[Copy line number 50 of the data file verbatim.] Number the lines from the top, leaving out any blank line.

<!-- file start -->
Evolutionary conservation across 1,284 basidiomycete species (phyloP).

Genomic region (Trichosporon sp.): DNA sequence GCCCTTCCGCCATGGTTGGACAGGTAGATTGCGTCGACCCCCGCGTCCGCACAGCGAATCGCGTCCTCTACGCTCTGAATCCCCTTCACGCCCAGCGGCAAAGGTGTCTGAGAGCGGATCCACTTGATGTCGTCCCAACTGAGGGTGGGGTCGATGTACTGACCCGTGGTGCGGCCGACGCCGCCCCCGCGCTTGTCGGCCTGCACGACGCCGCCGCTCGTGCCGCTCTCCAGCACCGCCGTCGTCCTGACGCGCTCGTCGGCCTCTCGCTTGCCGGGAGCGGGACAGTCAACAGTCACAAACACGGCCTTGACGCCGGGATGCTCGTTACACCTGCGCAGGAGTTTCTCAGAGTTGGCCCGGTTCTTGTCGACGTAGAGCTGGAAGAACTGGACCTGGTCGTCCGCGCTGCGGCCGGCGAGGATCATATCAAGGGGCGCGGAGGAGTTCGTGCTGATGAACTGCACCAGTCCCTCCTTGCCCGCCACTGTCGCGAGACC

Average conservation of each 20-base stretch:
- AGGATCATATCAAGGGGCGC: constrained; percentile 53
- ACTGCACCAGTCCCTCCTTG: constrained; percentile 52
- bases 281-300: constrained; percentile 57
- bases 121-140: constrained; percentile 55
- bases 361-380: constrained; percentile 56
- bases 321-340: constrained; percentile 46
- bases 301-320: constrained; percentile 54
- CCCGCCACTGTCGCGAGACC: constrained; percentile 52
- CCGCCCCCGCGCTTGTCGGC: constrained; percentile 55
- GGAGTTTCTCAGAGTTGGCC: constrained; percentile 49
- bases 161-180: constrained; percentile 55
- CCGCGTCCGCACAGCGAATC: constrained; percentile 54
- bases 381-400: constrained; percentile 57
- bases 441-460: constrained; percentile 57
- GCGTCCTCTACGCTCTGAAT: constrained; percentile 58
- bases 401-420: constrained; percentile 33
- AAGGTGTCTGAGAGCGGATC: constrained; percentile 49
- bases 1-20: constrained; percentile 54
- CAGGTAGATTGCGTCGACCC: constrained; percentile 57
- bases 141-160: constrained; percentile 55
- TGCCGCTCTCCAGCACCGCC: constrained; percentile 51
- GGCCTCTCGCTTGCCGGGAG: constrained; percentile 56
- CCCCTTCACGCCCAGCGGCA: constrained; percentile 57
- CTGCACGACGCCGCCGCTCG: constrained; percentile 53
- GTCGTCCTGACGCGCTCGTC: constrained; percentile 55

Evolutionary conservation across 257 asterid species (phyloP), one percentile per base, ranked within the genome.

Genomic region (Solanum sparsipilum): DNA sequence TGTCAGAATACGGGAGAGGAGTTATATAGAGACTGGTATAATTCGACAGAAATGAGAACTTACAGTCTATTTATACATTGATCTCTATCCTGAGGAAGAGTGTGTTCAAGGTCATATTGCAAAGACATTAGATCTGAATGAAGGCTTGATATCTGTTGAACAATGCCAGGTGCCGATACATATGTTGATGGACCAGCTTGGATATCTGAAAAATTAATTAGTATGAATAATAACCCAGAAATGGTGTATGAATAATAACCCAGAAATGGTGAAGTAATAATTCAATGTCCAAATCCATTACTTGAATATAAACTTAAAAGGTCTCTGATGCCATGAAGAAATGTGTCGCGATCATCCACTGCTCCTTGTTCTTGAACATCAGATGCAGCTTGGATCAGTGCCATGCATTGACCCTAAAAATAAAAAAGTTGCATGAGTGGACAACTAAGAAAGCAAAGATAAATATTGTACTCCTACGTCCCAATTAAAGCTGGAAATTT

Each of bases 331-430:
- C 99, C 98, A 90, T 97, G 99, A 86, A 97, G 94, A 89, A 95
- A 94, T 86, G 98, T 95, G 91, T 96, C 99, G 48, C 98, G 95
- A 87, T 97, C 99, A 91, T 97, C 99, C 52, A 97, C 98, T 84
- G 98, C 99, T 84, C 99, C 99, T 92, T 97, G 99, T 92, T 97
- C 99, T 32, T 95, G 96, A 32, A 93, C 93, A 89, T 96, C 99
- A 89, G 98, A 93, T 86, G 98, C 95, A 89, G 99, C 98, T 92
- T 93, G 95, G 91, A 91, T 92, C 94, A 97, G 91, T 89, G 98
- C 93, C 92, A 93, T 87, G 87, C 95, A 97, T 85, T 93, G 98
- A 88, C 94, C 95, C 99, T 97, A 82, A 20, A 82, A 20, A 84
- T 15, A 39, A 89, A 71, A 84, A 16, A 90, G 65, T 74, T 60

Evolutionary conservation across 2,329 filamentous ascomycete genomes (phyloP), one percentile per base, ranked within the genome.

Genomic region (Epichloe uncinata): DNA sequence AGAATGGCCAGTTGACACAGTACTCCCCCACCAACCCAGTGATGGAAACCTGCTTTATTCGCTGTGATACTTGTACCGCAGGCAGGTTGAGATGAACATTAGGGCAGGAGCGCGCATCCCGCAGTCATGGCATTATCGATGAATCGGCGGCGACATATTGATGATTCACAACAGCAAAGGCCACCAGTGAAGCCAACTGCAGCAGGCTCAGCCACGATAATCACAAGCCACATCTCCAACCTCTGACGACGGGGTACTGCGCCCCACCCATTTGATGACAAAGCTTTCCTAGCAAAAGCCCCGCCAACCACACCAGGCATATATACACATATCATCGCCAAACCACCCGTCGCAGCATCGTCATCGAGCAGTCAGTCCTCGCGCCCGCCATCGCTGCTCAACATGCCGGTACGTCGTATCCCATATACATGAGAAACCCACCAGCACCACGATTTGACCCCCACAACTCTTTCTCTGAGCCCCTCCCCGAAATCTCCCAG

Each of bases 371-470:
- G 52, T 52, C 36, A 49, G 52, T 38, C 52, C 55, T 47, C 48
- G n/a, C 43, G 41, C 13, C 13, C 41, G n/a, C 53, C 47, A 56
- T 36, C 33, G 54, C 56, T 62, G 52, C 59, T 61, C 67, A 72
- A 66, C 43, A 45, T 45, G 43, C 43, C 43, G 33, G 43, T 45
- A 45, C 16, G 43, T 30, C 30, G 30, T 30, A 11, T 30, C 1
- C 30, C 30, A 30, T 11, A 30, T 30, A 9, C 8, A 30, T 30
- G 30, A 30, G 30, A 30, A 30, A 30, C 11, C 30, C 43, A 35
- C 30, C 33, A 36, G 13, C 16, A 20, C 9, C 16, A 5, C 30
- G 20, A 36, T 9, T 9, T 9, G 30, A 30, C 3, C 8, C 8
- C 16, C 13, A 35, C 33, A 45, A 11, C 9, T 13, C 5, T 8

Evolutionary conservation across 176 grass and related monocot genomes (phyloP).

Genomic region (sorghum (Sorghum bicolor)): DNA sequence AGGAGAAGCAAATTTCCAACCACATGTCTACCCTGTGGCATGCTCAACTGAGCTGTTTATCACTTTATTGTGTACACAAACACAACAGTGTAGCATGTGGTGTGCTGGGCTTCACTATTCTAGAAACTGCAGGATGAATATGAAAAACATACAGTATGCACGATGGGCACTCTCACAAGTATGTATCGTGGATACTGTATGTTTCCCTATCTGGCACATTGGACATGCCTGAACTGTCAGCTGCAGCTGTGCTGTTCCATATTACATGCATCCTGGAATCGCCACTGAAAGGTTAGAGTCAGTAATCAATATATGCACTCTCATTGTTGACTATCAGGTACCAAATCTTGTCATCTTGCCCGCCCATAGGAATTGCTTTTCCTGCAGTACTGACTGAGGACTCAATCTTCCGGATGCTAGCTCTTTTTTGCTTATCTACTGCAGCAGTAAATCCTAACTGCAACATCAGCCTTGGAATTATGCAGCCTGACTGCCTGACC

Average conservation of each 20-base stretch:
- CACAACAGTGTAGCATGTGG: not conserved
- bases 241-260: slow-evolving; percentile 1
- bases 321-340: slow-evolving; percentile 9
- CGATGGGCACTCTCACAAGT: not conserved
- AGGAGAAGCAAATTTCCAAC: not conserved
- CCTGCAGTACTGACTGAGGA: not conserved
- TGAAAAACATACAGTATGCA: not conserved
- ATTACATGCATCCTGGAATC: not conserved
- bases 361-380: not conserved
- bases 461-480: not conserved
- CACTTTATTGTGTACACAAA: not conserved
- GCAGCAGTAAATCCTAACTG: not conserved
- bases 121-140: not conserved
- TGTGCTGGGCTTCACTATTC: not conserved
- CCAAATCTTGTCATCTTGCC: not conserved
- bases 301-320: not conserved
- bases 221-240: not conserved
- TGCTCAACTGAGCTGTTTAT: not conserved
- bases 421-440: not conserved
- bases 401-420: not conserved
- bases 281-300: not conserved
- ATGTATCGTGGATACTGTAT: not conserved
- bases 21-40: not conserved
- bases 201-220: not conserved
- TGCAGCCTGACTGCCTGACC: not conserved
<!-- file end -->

- C 30, C 30, A 30, T 11, A 30, T 30, A 9, C 8, A 30, T 30